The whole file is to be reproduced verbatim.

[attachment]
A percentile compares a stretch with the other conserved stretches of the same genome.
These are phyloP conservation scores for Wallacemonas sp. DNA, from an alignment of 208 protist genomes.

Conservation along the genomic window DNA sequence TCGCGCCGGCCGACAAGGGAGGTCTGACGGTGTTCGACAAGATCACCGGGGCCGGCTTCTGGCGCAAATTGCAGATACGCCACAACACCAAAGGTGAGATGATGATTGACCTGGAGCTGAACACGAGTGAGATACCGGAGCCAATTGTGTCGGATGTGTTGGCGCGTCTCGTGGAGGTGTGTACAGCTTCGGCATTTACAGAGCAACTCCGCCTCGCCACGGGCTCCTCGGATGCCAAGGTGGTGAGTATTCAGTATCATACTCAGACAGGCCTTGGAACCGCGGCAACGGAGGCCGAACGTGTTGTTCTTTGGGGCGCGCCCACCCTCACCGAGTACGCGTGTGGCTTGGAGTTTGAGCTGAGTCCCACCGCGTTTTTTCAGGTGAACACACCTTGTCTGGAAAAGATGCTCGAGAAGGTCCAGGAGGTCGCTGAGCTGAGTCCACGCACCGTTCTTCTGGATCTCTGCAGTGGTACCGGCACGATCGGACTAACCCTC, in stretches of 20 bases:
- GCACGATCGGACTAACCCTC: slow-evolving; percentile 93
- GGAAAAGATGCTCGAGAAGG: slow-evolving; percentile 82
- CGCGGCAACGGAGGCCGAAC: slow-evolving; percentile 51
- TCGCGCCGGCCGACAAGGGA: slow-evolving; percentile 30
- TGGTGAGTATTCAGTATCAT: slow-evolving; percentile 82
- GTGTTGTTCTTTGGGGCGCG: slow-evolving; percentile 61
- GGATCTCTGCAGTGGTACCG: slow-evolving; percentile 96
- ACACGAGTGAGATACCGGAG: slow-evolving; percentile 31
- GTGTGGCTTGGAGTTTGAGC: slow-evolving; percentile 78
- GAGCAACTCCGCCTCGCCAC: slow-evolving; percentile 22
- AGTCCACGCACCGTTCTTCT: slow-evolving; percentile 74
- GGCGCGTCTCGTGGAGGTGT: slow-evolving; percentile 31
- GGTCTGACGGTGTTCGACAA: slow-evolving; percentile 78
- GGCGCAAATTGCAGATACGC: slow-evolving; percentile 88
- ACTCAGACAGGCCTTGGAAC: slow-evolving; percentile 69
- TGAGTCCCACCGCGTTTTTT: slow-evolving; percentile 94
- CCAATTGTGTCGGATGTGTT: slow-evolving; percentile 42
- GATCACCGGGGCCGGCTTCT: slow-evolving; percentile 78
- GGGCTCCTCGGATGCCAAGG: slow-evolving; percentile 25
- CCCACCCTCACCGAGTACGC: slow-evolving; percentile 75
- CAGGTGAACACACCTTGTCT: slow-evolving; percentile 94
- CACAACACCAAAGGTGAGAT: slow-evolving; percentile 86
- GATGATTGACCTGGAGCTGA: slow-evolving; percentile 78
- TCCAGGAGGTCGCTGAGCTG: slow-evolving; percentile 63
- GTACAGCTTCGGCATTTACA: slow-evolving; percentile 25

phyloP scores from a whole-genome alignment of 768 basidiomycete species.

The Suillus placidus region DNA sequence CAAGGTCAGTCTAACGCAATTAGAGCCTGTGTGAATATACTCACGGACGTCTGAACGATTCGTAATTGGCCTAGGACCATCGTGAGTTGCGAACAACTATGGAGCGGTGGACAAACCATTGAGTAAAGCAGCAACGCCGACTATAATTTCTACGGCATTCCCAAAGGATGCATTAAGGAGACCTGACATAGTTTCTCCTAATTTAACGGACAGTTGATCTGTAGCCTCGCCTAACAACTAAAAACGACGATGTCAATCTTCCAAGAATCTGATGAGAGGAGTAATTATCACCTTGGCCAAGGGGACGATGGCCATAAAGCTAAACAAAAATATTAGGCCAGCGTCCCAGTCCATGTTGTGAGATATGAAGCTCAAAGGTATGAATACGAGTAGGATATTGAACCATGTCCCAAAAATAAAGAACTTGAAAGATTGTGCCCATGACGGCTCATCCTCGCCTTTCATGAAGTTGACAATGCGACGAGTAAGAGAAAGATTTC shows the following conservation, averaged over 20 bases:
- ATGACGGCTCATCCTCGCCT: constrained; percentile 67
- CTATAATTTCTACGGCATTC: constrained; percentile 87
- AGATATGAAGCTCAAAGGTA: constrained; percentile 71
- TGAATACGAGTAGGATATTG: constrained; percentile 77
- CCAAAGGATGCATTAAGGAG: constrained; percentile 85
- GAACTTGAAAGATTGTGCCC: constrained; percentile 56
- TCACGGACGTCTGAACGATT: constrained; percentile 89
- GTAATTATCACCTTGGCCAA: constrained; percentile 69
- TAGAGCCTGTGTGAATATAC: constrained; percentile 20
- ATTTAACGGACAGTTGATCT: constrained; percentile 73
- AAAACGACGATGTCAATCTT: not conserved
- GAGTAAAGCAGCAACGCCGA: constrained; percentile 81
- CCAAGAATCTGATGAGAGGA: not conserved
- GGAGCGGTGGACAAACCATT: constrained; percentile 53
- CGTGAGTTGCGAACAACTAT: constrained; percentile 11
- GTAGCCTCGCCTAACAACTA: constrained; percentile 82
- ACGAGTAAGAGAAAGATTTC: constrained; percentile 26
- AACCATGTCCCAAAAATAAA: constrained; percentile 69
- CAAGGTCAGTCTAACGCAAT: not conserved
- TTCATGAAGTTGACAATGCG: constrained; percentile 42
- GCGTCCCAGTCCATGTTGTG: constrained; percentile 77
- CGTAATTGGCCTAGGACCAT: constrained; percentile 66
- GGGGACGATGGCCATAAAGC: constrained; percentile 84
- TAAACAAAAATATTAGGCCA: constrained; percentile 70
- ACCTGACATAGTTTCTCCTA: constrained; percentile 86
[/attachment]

A percentile compares a stretch with the other conserved stretches of the same genome.
These are phyloP conservation scores for Wallacemonas sp. DNA, from an alignment of 208 protist genomes.

Conservation along the genomic window DNA sequence TCGCGCCGGCCGACAAGGGAGGTCTGACGGTGTTCGACAAGATCACCGGGGCCGGCTTCTGGCGCAAATTGCAGATACGCCACAACACCAAAGGTGAGATGATGATTGACCTGGAGCTGAACACGAGTGAGATACCGGAGCCAATTGTGTCGGATGTGTTGGCGCGTCTCGTGGAGGTGTGTACAGCTTCGGCATTTACAGAGCAACTCCGCCTCGCCACGGGCTCCTCGGATGCCAAGGTGGTGAGTATTCAGTATCATACTCAGACAGGCCTTGGAACCGCGGCAACGGAGGCCGAACGTGTTGTTCTTTGGGGCGCGCCCACCCTCACCGAGTACGCGTGTGGCTTGGAGTTTGAGCTGAGTCCCACCGCGTTTTTTCAGGTGAACACACCTTGTCTGGAAAAGATGCTCGAGAAGGTCCAGGAGGTCGCTGAGCTGAGTCCACGCACCGTTCTTCTGGATCTCTGCAGTGGTACCGGCACGATCGGACTAACCCTC, in stretches of 20 bases:
- GCACGATCGGACTAACCCTC: slow-evolving; percentile 93
- GGAAAAGATGCTCGAGAAGG: slow-evolving; percentile 82
- CGCGGCAACGGAGGCCGAAC: slow-evolving; percentile 51
- TCGCGCCGGCCGACAAGGGA: slow-evolving; percentile 30
- TGGTGAGTATTCAGTATCAT: slow-evolving; percentile 82
- GTGTTGTTCTTTGGGGCGCG: slow-evolving; percentile 61
- GGATCTCTGCAGTGGTACCG: slow-evolving; percentile 96
- ACACGAGTGAGATACCGGAG: slow-evolving; percentile 31
- GTGTGGCTTGGAGTTTGAGC: slow-evolving; percentile 78
- GAGCAACTCCGCCTCGCCAC: slow-evolving; percentile 22
- AGTCCACGCACCGTTCTTCT: slow-evolving; percentile 74
- GGCGCGTCTCGTGGAGGTGT: slow-evolving; percentile 31
- GGTCTGACGGTGTTCGACAA: slow-evolving; percentile 78
- GGCGCAAATTGCAGATACGC: slow-evolving; percentile 88
- ACTCAGACAGGCCTTGGAAC: slow-evolving; percentile 69
- TGAGTCCCACCGCGTTTTTT: slow-evolving; percentile 94
- CCAATTGTGTCGGATGTGTT: slow-evolving; percentile 42
- GATCACCGGGGCCGGCTTCT: slow-evolving; percentile 78
- GGGCTCCTCGGATGCCAAGG: slow-evolving; percentile 25
- CCCACCCTCACCGAGTACGC: slow-evolving; percentile 75
- CAGGTGAACACACCTTGTCT: slow-evolving; percentile 94
- CACAACACCAAAGGTGAGAT: slow-evolving; percentile 86
- GATGATTGACCTGGAGCTGA: slow-evolving; percentile 78
- TCCAGGAGGTCGCTGAGCTG: slow-evolving; percentile 63
- GTACAGCTTCGGCATTTACA: slow-evolving; percentile 25

phyloP scores from a whole-genome alignment of 768 basidiomycete species.

The Suillus placidus region DNA sequence CAAGGTCAGTCTAACGCAATTAGAGCCTGTGTGAATATACTCACGGACGTCTGAACGATTCGTAATTGGCCTAGGACCATCGTGAGTTGCGAACAACTATGGAGCGGTGGACAAACCATTGAGTAAAGCAGCAACGCCGACTATAATTTCTACGGCATTCCCAAAGGATGCATTAAGGAGACCTGACATAGTTTCTCCTAATTTAACGGACAGTTGATCTGTAGCCTCGCCTAACAACTAAAAACGACGATGTCAATCTTCCAAGAATCTGATGAGAGGAGTAATTATCACCTTGGCCAAGGGGACGATGGCCATAAAGCTAAACAAAAATATTAGGCCAGCGTCCCAGTCCATGTTGTGAGATATGAAGCTCAAAGGTATGAATACGAGTAGGATATTGAACCATGTCCCAAAAATAAAGAACTTGAAAGATTGTGCCCATGACGGCTCATCCTCGCCTTTCATGAAGTTGACAATGCGACGAGTAAGAGAAAGATTTC shows the following conservation, averaged over 20 bases:
- ATGACGGCTCATCCTCGCCT: constrained; percentile 67
- CTATAATTTCTACGGCATTC: constrained; percentile 87
- AGATATGAAGCTCAAAGGTA: constrained; percentile 71
- TGAATACGAGTAGGATATTG: constrained; percentile 77
- CCAAAGGATGCATTAAGGAG: constrained; percentile 85
- GAACTTGAAAGATTGTGCCC: constrained; percentile 56
- TCACGGACGTCTGAACGATT: constrained; percentile 89
- GTAATTATCACCTTGGCCAA: constrained; percentile 69
- TAGAGCCTGTGTGAATATAC: constrained; percentile 20
- ATTTAACGGACAGTTGATCT: constrained; percentile 73
- AAAACGACGATGTCAATCTT: not conserved
- GAGTAAAGCAGCAACGCCGA: constrained; percentile 81
- CCAAGAATCTGATGAGAGGA: not conserved
- GGAGCGGTGGACAAACCATT: constrained; percentile 53
- CGTGAGTTGCGAACAACTAT: constrained; percentile 11
- GTAGCCTCGCCTAACAACTA: constrained; percentile 82
- ACGAGTAAGAGAAAGATTTC: constrained; percentile 26
- AACCATGTCCCAAAAATAAA: constrained; percentile 69
- CAAGGTCAGTCTAACGCAAT: not conserved
- TTCATGAAGTTGACAATGCG: constrained; percentile 42
- GCGTCCCAGTCCATGTTGTG: constrained; percentile 77
- CGTAATTGGCCTAGGACCAT: constrained; percentile 66
- GGGGACGATGGCCATAAAGC: constrained; percentile 84
- TAAACAAAAATATTAGGCCA: constrained; percentile 70
- ACCTGACATAGTTTCTCCTA: constrained; percentile 86